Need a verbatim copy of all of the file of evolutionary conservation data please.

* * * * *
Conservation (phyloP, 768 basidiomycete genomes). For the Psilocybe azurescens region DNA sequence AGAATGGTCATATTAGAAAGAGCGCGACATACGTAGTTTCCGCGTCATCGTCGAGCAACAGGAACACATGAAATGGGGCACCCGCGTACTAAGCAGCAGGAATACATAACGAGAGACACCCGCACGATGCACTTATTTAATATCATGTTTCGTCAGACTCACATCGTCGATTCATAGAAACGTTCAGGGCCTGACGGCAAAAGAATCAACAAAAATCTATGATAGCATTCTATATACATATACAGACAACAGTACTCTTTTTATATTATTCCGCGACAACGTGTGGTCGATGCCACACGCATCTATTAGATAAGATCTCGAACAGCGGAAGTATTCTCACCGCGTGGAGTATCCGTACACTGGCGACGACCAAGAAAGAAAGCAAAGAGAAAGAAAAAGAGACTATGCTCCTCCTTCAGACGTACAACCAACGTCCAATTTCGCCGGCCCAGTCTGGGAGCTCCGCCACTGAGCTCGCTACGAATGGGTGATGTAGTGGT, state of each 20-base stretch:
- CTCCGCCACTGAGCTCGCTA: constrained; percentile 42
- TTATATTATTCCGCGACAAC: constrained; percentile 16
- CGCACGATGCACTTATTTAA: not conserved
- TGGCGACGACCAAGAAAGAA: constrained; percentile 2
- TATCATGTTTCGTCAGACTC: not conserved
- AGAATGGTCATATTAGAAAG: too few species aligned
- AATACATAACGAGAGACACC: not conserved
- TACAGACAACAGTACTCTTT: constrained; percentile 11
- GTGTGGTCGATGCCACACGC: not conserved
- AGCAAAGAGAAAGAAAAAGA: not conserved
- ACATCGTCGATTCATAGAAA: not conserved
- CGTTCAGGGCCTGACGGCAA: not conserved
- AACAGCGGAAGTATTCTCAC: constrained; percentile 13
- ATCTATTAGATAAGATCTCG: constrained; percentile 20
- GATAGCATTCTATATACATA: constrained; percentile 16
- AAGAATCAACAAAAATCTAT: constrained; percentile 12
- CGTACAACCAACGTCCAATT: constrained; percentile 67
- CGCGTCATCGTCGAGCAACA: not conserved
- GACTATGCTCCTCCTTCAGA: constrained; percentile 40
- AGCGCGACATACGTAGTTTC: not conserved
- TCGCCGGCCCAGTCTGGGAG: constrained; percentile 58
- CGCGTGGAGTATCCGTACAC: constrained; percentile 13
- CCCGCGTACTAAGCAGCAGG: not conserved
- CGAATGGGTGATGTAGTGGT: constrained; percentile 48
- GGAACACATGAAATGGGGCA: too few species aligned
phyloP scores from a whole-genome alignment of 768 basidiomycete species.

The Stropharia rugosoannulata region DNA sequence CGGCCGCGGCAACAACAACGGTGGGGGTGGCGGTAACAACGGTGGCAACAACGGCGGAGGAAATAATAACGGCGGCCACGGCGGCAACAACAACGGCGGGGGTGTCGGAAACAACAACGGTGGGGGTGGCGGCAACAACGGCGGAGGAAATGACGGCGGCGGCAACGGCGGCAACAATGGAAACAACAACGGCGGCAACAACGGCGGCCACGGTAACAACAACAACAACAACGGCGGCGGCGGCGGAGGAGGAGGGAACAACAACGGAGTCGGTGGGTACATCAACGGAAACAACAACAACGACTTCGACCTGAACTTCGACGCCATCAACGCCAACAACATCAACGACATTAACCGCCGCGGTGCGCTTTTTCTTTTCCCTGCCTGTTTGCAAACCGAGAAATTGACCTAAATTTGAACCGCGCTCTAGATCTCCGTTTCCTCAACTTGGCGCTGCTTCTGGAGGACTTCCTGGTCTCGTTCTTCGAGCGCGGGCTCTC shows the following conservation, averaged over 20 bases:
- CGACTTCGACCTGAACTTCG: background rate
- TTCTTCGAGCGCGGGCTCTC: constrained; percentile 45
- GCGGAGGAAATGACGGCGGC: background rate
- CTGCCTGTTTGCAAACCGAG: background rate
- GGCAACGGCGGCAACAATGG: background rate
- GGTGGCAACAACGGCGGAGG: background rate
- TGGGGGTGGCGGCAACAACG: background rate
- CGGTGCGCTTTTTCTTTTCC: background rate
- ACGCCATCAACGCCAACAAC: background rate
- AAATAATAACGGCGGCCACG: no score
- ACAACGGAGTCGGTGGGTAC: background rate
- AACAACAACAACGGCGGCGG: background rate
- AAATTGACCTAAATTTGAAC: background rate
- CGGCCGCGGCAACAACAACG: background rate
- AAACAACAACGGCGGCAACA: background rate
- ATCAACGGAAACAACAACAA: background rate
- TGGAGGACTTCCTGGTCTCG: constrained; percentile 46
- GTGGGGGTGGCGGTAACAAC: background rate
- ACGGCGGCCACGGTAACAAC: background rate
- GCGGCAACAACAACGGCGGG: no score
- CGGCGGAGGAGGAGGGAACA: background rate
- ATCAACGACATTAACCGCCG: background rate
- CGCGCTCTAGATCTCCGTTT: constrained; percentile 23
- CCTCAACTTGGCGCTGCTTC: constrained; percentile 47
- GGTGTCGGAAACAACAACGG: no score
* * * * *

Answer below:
Conservation (phyloP, 768 basidiomycete genomes). For the Psilocybe azurescens region DNA sequence AGAATGGTCATATTAGAAAGAGCGCGACATACGTAGTTTCCGCGTCATCGTCGAGCAACAGGAACACATGAAATGGGGCACCCGCGTACTAAGCAGCAGGAATACATAACGAGAGACACCCGCACGATGCACTTATTTAATATCATGTTTCGTCAGACTCACATCGTCGATTCATAGAAACGTTCAGGGCCTGACGGCAAAAGAATCAACAAAAATCTATGATAGCATTCTATATACATATACAGACAACAGTACTCTTTTTATATTATTCCGCGACAACGTGTGGTCGATGCCACACGCATCTATTAGATAAGATCTCGAACAGCGGAAGTATTCTCACCGCGTGGAGTATCCGTACACTGGCGACGACCAAGAAAGAAAGCAAAGAGAAAGAAAAAGAGACTATGCTCCTCCTTCAGACGTACAACCAACGTCCAATTTCGCCGGCCCAGTCTGGGAGCTCCGCCACTGAGCTCGCTACGAATGGGTGATGTAGTGGT, state of each 20-base stretch:
- CTCCGCCACTGAGCTCGCTA: constrained; percentile 42
- TTATATTATTCCGCGACAAC: constrained; percentile 16
- CGCACGATGCACTTATTTAA: not conserved
- TGGCGACGACCAAGAAAGAA: constrained; percentile 2
- TATCATGTTTCGTCAGACTC: not conserved
- AGAATGGTCATATTAGAAAG: too few species aligned
- AATACATAACGAGAGACACC: not conserved
- TACAGACAACAGTACTCTTT: constrained; percentile 11
- GTGTGGTCGATGCCACACGC: not conserved
- AGCAAAGAGAAAGAAAAAGA: not conserved
- ACATCGTCGATTCATAGAAA: not conserved
- CGTTCAGGGCCTGACGGCAA: not conserved
- AACAGCGGAAGTATTCTCAC: constrained; percentile 13
- ATCTATTAGATAAGATCTCG: constrained; percentile 20
- GATAGCATTCTATATACATA: constrained; percentile 16
- AAGAATCAACAAAAATCTAT: constrained; percentile 12
- CGTACAACCAACGTCCAATT: constrained; percentile 67
- CGCGTCATCGTCGAGCAACA: not conserved
- GACTATGCTCCTCCTTCAGA: constrained; percentile 40
- AGCGCGACATACGTAGTTTC: not conserved
- TCGCCGGCCCAGTCTGGGAG: constrained; percentile 58
- CGCGTGGAGTATCCGTACAC: constrained; percentile 13
- CCCGCGTACTAAGCAGCAGG: not conserved
- CGAATGGGTGATGTAGTGGT: constrained; percentile 48
- GGAACACATGAAATGGGGCA: too few species aligned
phyloP scores from a whole-genome alignment of 768 basidiomycete species.

The Stropharia rugosoannulata region DNA sequence CGGCCGCGGCAACAACAACGGTGGGGGTGGCGGTAACAACGGTGGCAACAACGGCGGAGGAAATAATAACGGCGGCCACGGCGGCAACAACAACGGCGGGGGTGTCGGAAACAACAACGGTGGGGGTGGCGGCAACAACGGCGGAGGAAATGACGGCGGCGGCAACGGCGGCAACAATGGAAACAACAACGGCGGCAACAACGGCGGCCACGGTAACAACAACAACAACAACGGCGGCGGCGGCGGAGGAGGAGGGAACAACAACGGAGTCGGTGGGTACATCAACGGAAACAACAACAACGACTTCGACCTGAACTTCGACGCCATCAACGCCAACAACATCAACGACATTAACCGCCGCGGTGCGCTTTTTCTTTTCCCTGCCTGTTTGCAAACCGAGAAATTGACCTAAATTTGAACCGCGCTCTAGATCTCCGTTTCCTCAACTTGGCGCTGCTTCTGGAGGACTTCCTGGTCTCGTTCTTCGAGCGCGGGCTCTC shows the following conservation, averaged over 20 bases:
- CGACTTCGACCTGAACTTCG: background rate
- TTCTTCGAGCGCGGGCTCTC: constrained; percentile 45
- GCGGAGGAAATGACGGCGGC: background rate
- CTGCCTGTTTGCAAACCGAG: background rate
- GGCAACGGCGGCAACAATGG: background rate
- GGTGGCAACAACGGCGGAGG: background rate
- TGGGGGTGGCGGCAACAACG: background rate
- CGGTGCGCTTTTTCTTTTCC: background rate
- ACGCCATCAACGCCAACAAC: background rate
- AAATAATAACGGCGGCCACG: no score
- ACAACGGAGTCGGTGGGTAC: background rate
- AACAACAACAACGGCGGCGG: background rate
- AAATTGACCTAAATTTGAAC: background rate
- CGGCCGCGGCAACAACAACG: background rate
- AAACAACAACGGCGGCAACA: background rate
- ATCAACGGAAACAACAACAA: background rate
- TGGAGGACTTCCTGGTCTCG: constrained; percentile 46
- GTGGGGGTGGCGGTAACAAC: background rate
- ACGGCGGCCACGGTAACAAC: background rate
- GCGGCAACAACAACGGCGGG: no score
- CGGCGGAGGAGGAGGGAACA: background rate
- ATCAACGACATTAACCGCCG: background rate
- CGCGCTCTAGATCTCCGTTT: constrained; percentile 23
- CCTCAACTTGGCGCTGCTTC: constrained; percentile 47
- GGTGTCGGAAACAACAACGG: no score